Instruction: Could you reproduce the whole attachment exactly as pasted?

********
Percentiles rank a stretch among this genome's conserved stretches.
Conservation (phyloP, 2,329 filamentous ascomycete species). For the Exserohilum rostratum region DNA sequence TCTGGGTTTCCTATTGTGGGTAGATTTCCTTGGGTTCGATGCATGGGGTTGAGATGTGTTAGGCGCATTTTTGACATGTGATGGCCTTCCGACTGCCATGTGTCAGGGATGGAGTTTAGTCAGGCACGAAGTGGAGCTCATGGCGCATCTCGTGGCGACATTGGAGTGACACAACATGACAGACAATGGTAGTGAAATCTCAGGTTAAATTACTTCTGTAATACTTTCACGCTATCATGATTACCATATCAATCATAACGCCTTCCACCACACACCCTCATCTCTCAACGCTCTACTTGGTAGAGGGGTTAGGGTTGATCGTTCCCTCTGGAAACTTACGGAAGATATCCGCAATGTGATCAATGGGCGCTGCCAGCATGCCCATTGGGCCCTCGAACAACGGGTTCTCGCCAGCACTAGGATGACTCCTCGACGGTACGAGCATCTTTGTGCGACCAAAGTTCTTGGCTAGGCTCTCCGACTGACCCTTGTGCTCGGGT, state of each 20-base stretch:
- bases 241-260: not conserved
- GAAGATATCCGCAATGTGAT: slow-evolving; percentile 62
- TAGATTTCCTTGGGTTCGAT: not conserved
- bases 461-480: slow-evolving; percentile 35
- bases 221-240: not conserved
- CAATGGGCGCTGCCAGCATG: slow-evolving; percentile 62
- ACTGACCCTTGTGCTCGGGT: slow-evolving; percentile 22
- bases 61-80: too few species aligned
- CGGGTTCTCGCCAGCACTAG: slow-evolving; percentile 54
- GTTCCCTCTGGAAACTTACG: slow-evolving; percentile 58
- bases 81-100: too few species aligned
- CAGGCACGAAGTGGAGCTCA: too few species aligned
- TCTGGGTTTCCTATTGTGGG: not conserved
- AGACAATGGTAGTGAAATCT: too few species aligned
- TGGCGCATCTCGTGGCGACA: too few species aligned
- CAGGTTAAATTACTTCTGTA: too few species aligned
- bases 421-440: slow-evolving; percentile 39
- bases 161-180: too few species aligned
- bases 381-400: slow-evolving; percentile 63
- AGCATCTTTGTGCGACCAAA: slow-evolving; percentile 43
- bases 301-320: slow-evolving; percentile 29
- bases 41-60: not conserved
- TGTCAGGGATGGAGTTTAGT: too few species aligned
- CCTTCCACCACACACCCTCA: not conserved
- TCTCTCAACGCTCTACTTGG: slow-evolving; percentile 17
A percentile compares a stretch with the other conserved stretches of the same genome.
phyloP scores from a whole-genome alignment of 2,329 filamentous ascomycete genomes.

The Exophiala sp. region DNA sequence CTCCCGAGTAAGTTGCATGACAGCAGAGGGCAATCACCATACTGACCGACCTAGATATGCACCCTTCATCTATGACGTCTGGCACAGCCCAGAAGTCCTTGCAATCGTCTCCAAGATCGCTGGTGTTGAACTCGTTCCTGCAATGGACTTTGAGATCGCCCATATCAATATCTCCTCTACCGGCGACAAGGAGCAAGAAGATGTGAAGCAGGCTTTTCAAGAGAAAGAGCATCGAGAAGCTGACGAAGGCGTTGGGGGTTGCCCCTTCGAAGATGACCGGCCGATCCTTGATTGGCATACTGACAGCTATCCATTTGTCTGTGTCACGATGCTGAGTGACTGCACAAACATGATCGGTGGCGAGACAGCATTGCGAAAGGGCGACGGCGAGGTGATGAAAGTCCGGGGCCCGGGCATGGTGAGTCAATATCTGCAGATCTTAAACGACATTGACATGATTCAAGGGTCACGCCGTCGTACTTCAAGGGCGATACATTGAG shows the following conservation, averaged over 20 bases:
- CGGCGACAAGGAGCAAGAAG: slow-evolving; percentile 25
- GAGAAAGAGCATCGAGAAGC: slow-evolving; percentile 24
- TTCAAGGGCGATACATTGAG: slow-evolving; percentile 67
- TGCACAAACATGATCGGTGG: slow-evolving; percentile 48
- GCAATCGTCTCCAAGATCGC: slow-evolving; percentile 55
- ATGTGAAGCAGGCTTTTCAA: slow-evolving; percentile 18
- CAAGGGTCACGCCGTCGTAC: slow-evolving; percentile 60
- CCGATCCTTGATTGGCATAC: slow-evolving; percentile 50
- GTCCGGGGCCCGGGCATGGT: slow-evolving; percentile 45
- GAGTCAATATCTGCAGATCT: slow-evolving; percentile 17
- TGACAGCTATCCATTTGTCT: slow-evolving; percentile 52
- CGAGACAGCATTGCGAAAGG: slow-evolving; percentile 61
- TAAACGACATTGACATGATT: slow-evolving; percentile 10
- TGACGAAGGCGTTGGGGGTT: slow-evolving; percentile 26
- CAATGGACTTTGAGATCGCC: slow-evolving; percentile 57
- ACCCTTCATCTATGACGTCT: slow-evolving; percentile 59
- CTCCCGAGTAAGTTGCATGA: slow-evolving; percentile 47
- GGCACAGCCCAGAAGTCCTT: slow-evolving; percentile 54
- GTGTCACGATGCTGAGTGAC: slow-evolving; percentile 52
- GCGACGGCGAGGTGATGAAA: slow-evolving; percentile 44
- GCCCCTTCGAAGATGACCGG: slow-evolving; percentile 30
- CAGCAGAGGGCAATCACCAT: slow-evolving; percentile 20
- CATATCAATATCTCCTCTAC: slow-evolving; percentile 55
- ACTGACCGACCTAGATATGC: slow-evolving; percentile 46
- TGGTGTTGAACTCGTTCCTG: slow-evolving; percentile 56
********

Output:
Percentiles rank a stretch among this genome's conserved stretches.
Conservation (phyloP, 2,329 filamentous ascomycete species). For the Exserohilum rostratum region DNA sequence TCTGGGTTTCCTATTGTGGGTAGATTTCCTTGGGTTCGATGCATGGGGTTGAGATGTGTTAGGCGCATTTTTGACATGTGATGGCCTTCCGACTGCCATGTGTCAGGGATGGAGTTTAGTCAGGCACGAAGTGGAGCTCATGGCGCATCTCGTGGCGACATTGGAGTGACACAACATGACAGACAATGGTAGTGAAATCTCAGGTTAAATTACTTCTGTAATACTTTCACGCTATCATGATTACCATATCAATCATAACGCCTTCCACCACACACCCTCATCTCTCAACGCTCTACTTGGTAGAGGGGTTAGGGTTGATCGTTCCCTCTGGAAACTTACGGAAGATATCCGCAATGTGATCAATGGGCGCTGCCAGCATGCCCATTGGGCCCTCGAACAACGGGTTCTCGCCAGCACTAGGATGACTCCTCGACGGTACGAGCATCTTTGTGCGACCAAAGTTCTTGGCTAGGCTCTCCGACTGACCCTTGTGCTCGGGT, state of each 20-base stretch:
- bases 241-260: not conserved
- GAAGATATCCGCAATGTGAT: slow-evolving; percentile 62
- TAGATTTCCTTGGGTTCGAT: not conserved
- bases 461-480: slow-evolving; percentile 35
- bases 221-240: not conserved
- CAATGGGCGCTGCCAGCATG: slow-evolving; percentile 62
- ACTGACCCTTGTGCTCGGGT: slow-evolving; percentile 22
- bases 61-80: too few species aligned
- CGGGTTCTCGCCAGCACTAG: slow-evolving; percentile 54
- GTTCCCTCTGGAAACTTACG: slow-evolving; percentile 58
- bases 81-100: too few species aligned
- CAGGCACGAAGTGGAGCTCA: too few species aligned
- TCTGGGTTTCCTATTGTGGG: not conserved
- AGACAATGGTAGTGAAATCT: too few species aligned
- TGGCGCATCTCGTGGCGACA: too few species aligned
- CAGGTTAAATTACTTCTGTA: too few species aligned
- bases 421-440: slow-evolving; percentile 39
- bases 161-180: too few species aligned
- bases 381-400: slow-evolving; percentile 63
- AGCATCTTTGTGCGACCAAA: slow-evolving; percentile 43
- bases 301-320: slow-evolving; percentile 29
- bases 41-60: not conserved
- TGTCAGGGATGGAGTTTAGT: too few species aligned
- CCTTCCACCACACACCCTCA: not conserved
- TCTCTCAACGCTCTACTTGG: slow-evolving; percentile 17
A percentile compares a stretch with the other conserved stretches of the same genome.
phyloP scores from a whole-genome alignment of 2,329 filamentous ascomycete genomes.

The Exophiala sp. region DNA sequence CTCCCGAGTAAGTTGCATGACAGCAGAGGGCAATCACCATACTGACCGACCTAGATATGCACCCTTCATCTATGACGTCTGGCACAGCCCAGAAGTCCTTGCAATCGTCTCCAAGATCGCTGGTGTTGAACTCGTTCCTGCAATGGACTTTGAGATCGCCCATATCAATATCTCCTCTACCGGCGACAAGGAGCAAGAAGATGTGAAGCAGGCTTTTCAAGAGAAAGAGCATCGAGAAGCTGACGAAGGCGTTGGGGGTTGCCCCTTCGAAGATGACCGGCCGATCCTTGATTGGCATACTGACAGCTATCCATTTGTCTGTGTCACGATGCTGAGTGACTGCACAAACATGATCGGTGGCGAGACAGCATTGCGAAAGGGCGACGGCGAGGTGATGAAAGTCCGGGGCCCGGGCATGGTGAGTCAATATCTGCAGATCTTAAACGACATTGACATGATTCAAGGGTCACGCCGTCGTACTTCAAGGGCGATACATTGAG shows the following conservation, averaged over 20 bases:
- CGGCGACAAGGAGCAAGAAG: slow-evolving; percentile 25
- GAGAAAGAGCATCGAGAAGC: slow-evolving; percentile 24
- TTCAAGGGCGATACATTGAG: slow-evolving; percentile 67
- TGCACAAACATGATCGGTGG: slow-evolving; percentile 48
- GCAATCGTCTCCAAGATCGC: slow-evolving; percentile 55
- ATGTGAAGCAGGCTTTTCAA: slow-evolving; percentile 18
- CAAGGGTCACGCCGTCGTAC: slow-evolving; percentile 60
- CCGATCCTTGATTGGCATAC: slow-evolving; percentile 50
- GTCCGGGGCCCGGGCATGGT: slow-evolving; percentile 45
- GAGTCAATATCTGCAGATCT: slow-evolving; percentile 17
- TGACAGCTATCCATTTGTCT: slow-evolving; percentile 52
- CGAGACAGCATTGCGAAAGG: slow-evolving; percentile 61
- TAAACGACATTGACATGATT: slow-evolving; percentile 10
- TGACGAAGGCGTTGGGGGTT: slow-evolving; percentile 26
- CAATGGACTTTGAGATCGCC: slow-evolving; percentile 57
- ACCCTTCATCTATGACGTCT: slow-evolving; percentile 59
- CTCCCGAGTAAGTTGCATGA: slow-evolving; percentile 47
- GGCACAGCCCAGAAGTCCTT: slow-evolving; percentile 54
- GTGTCACGATGCTGAGTGAC: slow-evolving; percentile 52
- GCGACGGCGAGGTGATGAAA: slow-evolving; percentile 44
- GCCCCTTCGAAGATGACCGG: slow-evolving; percentile 30
- CAGCAGAGGGCAATCACCAT: slow-evolving; percentile 20
- CATATCAATATCTCCTCTAC: slow-evolving; percentile 55
- ACTGACCGACCTAGATATGC: slow-evolving; percentile 46
- TGGTGTTGAACTCGTTCCTG: slow-evolving; percentile 56